(Denver, CO: Elixir Press, 2017)
When bad things happen, there are certain words that inevitably pop up time and time again, like recurring by-products of tragedy. Everything’s going to be okay. This will pass. All things happen for a reason. We say these things even though we have no way of knowing whether they’re true – knowing that things are not okay, that trauma cannot be passed by like a carcass on the roadside, that sometimes senseless things happen for no reason at all. But those words will always belong to the bad parts of life, the fear and death and misfortune that we navigate every day. They help dull the pain so we can limp toward getting better.
The Killer’s Dog by Gary Fincke is not interested in metaphorical analgesics. It is not a collection about moving on or healing. Its stories focus on death, violence, fear – the catastrophes that define the shape of our lives by carving pieces out of them. These are not happy tales, populated as they are by characters who often do not understand their circumstances, or, if they do, cannot change them. Characters who look at the world around them and see its broken pieces without the disguise of comfortable half-truths.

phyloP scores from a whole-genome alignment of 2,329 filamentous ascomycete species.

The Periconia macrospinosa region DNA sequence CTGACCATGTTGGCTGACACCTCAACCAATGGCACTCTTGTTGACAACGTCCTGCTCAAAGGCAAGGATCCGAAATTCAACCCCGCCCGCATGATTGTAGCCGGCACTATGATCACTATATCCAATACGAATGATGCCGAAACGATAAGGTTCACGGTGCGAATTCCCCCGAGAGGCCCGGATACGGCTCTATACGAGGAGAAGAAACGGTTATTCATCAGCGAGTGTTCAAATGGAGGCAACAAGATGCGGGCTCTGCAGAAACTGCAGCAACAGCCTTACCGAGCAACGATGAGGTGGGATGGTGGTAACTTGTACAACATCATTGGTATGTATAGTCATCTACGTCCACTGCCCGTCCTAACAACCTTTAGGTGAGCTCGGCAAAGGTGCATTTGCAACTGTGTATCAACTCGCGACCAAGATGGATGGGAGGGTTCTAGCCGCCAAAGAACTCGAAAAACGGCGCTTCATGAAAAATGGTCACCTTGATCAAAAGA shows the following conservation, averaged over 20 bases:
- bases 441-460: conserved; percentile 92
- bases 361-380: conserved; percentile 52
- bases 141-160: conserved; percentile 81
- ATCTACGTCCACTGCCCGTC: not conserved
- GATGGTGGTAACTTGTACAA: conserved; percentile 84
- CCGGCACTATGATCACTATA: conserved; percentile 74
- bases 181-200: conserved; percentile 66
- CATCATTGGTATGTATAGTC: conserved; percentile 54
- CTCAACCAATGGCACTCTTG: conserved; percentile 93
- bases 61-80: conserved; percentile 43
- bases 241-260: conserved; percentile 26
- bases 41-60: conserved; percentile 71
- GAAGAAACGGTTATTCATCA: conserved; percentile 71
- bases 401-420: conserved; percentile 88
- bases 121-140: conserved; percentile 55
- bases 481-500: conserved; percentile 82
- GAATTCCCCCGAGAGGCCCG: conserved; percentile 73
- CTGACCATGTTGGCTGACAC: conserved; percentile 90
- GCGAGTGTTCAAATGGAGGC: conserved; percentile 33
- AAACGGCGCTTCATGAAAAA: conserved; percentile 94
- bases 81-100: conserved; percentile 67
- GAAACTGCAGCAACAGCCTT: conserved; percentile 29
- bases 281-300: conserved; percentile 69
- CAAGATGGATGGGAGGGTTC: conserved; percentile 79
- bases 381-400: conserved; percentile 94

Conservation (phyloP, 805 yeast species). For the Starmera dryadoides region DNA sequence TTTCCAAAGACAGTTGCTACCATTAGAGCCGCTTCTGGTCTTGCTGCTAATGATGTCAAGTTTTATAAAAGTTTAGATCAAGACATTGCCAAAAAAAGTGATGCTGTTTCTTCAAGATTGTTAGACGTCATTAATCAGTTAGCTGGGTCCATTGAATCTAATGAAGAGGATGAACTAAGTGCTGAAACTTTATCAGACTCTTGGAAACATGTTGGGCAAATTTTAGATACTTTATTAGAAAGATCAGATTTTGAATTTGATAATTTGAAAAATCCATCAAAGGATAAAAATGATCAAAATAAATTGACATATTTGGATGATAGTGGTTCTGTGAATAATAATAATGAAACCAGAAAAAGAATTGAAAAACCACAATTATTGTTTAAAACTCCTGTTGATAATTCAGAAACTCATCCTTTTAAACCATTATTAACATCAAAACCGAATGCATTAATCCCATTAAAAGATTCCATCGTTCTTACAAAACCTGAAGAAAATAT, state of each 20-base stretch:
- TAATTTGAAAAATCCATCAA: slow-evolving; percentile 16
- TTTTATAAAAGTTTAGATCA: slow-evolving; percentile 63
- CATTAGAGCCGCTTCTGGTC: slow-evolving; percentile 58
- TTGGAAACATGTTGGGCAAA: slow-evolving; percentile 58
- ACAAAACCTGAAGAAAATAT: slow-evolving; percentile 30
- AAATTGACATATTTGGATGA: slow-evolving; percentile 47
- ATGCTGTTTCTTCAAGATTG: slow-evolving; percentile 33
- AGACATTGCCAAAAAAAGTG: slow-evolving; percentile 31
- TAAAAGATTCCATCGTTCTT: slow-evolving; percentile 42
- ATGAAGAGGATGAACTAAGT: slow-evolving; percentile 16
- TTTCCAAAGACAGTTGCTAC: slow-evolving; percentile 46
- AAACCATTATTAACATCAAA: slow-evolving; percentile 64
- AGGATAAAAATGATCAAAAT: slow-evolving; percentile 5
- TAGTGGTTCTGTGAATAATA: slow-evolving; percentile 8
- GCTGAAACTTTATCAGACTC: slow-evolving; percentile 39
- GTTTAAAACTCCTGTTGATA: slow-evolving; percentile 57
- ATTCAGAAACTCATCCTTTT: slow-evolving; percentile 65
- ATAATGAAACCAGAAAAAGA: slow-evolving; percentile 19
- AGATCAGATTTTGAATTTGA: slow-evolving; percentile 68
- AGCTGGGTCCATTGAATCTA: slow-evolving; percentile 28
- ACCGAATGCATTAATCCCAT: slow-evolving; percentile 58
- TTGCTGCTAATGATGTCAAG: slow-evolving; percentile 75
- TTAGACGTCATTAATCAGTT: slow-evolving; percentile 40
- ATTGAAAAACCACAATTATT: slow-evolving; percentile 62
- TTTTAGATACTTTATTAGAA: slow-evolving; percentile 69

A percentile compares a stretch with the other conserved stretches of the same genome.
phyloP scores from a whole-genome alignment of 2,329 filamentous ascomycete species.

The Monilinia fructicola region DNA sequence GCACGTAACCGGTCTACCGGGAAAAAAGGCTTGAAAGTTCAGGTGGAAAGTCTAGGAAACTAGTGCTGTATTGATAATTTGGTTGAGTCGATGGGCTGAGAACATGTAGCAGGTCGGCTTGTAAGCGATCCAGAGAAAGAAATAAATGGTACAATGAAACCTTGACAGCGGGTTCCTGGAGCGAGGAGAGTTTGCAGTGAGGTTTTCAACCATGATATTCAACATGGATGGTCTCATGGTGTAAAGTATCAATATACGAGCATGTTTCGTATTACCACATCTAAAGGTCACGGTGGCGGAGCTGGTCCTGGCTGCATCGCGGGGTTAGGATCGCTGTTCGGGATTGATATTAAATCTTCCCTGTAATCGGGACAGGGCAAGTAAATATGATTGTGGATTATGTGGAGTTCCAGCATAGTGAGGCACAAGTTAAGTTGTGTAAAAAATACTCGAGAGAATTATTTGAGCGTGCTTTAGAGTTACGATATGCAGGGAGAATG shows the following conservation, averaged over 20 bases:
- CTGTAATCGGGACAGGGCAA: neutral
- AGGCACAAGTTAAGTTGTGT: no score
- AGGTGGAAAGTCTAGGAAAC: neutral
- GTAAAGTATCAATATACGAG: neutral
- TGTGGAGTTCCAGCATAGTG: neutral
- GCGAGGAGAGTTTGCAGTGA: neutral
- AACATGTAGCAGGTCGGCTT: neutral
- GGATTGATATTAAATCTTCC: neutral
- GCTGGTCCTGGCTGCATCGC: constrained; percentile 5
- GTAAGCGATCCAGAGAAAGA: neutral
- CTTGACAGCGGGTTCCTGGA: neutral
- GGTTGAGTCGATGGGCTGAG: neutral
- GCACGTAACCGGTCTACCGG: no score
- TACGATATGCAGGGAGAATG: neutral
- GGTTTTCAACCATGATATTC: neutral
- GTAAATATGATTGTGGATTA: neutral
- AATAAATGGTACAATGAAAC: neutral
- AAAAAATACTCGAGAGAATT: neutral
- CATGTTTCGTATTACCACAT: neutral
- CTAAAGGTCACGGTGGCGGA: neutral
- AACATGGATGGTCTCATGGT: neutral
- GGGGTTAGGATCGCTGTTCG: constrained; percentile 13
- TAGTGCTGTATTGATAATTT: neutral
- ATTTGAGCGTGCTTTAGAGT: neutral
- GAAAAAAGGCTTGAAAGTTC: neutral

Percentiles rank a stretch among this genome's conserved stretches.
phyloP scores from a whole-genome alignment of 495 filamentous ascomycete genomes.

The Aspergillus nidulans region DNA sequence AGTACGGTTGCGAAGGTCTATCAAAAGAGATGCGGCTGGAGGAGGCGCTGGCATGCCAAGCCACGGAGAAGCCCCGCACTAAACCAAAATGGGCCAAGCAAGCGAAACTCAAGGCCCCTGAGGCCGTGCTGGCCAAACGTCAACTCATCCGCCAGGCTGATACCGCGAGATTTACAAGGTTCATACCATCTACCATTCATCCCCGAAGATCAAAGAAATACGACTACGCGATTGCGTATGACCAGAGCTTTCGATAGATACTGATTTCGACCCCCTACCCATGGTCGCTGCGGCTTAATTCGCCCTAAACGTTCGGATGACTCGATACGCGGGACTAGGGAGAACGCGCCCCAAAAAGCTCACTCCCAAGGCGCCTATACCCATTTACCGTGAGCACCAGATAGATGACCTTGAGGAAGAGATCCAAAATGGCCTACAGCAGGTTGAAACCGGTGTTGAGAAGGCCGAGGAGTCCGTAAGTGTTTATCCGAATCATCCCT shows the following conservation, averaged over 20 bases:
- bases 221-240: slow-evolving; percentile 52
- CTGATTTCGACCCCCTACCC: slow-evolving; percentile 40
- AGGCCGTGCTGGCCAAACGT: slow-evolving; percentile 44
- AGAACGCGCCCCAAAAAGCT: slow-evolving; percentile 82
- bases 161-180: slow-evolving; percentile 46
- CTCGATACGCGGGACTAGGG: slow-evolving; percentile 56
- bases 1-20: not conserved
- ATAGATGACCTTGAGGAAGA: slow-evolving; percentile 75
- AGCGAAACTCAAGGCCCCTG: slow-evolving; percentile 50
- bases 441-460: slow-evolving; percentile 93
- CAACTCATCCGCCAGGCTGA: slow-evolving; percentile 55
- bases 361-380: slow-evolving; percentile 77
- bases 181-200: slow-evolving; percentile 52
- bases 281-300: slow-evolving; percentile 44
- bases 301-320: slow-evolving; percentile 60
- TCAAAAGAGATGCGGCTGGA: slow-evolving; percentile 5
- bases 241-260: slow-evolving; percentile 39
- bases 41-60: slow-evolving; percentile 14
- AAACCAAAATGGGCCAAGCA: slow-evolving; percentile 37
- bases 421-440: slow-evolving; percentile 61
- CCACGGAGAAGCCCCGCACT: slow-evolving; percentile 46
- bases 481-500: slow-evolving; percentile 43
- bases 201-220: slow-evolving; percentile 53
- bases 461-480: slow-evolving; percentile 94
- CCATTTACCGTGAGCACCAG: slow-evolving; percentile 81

Though that all sounds very bleak, what I loved so much about The Killer’s Dog is that it doesn’t take itself too seriously. Rather than wallowing in the misfortune it presents, it examines it with a sharp, discerning perspective that kept me turning page after page. Moments of black humor made me laugh out loud at times: “It’s like in those nature films where the lion pulls down the weakest while the rest of the herd thunders away, safe for another day,” one character observes outside the scene of a murder. Even such grimly hilarious lines provide insight into how the characters process violence. They often remain detached, both from the pain they see around them and the pain they might experience themselves. The focus is not on tragedy but rather on the people who navigate it. It reads as clear, fascinating, and above all, honest.